At the beginning of our relationship, my now-wife “Charlotte” came over to my place for the first time and my room was immaculate. The pens and pencils on my desk were organized in straight lines. You could have bounced a quarter off my bed. Even the photos and posters on the wall were a study in flawless geometric alignment.
Charlotte just thought I was a “neat freak” at first, which, honestly, isn’t such a bad characteristic when you start seeing someone. But as time passed, she realized that my neat and clean ways went much deeper than just about being organized. After we moved in together, Charlotte started noticing some odd behaviors. For example, if something isn’t arranged just the way I like it on the desk, my breathing becomes heavy and I have a mini panic attack until the disorganized piles became organized piles. The first time she witnessed this, she thought I was overreacting and told me to “calm down — it’s just a little bit messy.” Yet my mind couldn’t think of anything else but the books that weren’t perfectly aligned, the pile of paper that wasn’t neatly stacked, the odd objects — a pen, a lighter, and some sunglasses — that were strewn about without any care about their placement in relationship to all of the other objects. I couldn’t continue on with my day without organizing that desk. So I sat down and organized it as Charlotte looked on with consternation.
She suddenly knew that she was in a relationship with someone who has obsessive compulsive disorder (OCD).
I’ve never been formally diagnosed with OCD by a psychiatrist and I have my reasons for not visiting one. However, I have spoken about my behaviors with a psychologist friend and he characterizes my OCD as mild. I still perform well at my job and participate in plenty of activities without my anxieties interfering with them. Unfortunately, that isn’t the case for many OCD sufferers (think: Hannah Horvath in that infamous Q-tip episode of “Girls”).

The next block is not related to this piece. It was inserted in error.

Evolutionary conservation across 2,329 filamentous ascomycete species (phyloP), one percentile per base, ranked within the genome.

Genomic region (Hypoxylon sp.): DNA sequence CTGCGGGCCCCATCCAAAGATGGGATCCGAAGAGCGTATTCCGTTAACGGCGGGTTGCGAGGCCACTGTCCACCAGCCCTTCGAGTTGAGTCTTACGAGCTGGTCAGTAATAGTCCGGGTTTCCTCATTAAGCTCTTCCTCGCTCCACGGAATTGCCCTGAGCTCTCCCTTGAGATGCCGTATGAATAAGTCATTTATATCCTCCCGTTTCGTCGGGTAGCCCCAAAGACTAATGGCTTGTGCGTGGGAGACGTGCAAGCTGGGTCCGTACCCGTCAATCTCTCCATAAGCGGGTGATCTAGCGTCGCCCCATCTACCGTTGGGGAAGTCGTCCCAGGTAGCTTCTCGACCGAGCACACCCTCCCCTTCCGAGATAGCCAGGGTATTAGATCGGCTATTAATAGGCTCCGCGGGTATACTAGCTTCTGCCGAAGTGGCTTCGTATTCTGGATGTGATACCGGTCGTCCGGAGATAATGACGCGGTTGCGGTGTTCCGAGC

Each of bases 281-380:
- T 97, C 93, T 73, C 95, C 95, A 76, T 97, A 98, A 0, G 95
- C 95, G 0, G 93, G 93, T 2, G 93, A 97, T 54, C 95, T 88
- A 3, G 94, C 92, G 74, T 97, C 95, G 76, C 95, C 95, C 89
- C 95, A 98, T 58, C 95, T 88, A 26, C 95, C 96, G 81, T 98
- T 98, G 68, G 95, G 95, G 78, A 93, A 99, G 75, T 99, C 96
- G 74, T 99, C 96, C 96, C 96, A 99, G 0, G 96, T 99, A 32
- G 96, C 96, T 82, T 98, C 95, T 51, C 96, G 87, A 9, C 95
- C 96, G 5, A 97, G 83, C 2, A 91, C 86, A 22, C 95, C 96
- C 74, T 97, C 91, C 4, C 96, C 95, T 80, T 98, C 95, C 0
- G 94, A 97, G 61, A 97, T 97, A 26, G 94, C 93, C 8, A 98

When it comes to a relationship, however that’s another story: she sees my obsessive-compulsive behaviors up close. Another one of my rituals happens after Charlotte and I have dinner. After we’ve finished eating, we usually like to hang out on the sofa and watch a show on Netflix. But before that can happen, I need to wipe down the table with a paper towel and disinfectant cleaner. Even if there aren’t any lingering crumbs from out meal. Even if nothing was spilled. The table must be wiped, no matter what. Charlotte’s gotten used to this, but I think that it gets to her from time to time. She’d just like to cuddle with me on the sofa, but I unfailingly get up, fetch the paper towel and cleaning spray, and wipe down the table.
She has accepted that these things are a part of me, but there have been some difficult moments in our relationship. Take, for instance, the time when I had a full-blown anxiety attack because our bed wasn’t completely aligned with the wall. Charlotte and I were getting ready to go to sleep and she pushed our bed ever-so-slightly away from its spot directly against the bedroom wall. She wanted to plug her phone in, and the plug was right where edge of the bed was. A simple request — but not for me. I began begging her not to do it, telling her how I couldn’t sleep if the bed wasn’t placed exactly against the wall. She told me I was being ridiculous, and I was, but she just wasn’t understanding how deeply this would affect me. The bed had to be aligned with the wall. No exceptions. I began crying and I started hyperventilating. She looked at me completely dumbfounded. In the end, we unplugged her phone and pushed the bed back to its normal spot. Then I could fall asleep.
I display a handful of other OCD-like behaviors: I can’t change my morning ritual, obsessively write down everything I have to do every day, and have some irrational fears of epidemic diseases and the New York City subway. But I don’t feel like these behaviors adversely impact my life in any way and I’m able to cope with them. Charlotte has the patience and understanding to accept this aspect of me. No, she can’t understand what it’s like to freak out over a pillow not placed just right, or a blanket not folded correctly. But she understands that I feel better after fixing them and she loves me for it. Despite my neuroses and annoying habits, I know that she loves me regardless.
In a relationship, you learn to accept those things about your partner that might bother you from time to time. At least in the case of my marriage, Charlotte and I have grown to somewhat enjoy each other’s quirks — she does, after all, live in a very clean house. And in the end, what’s most important is that we’re in love. Perhaps love does conquer all—even a mild case of OCD.
Original by Anonymous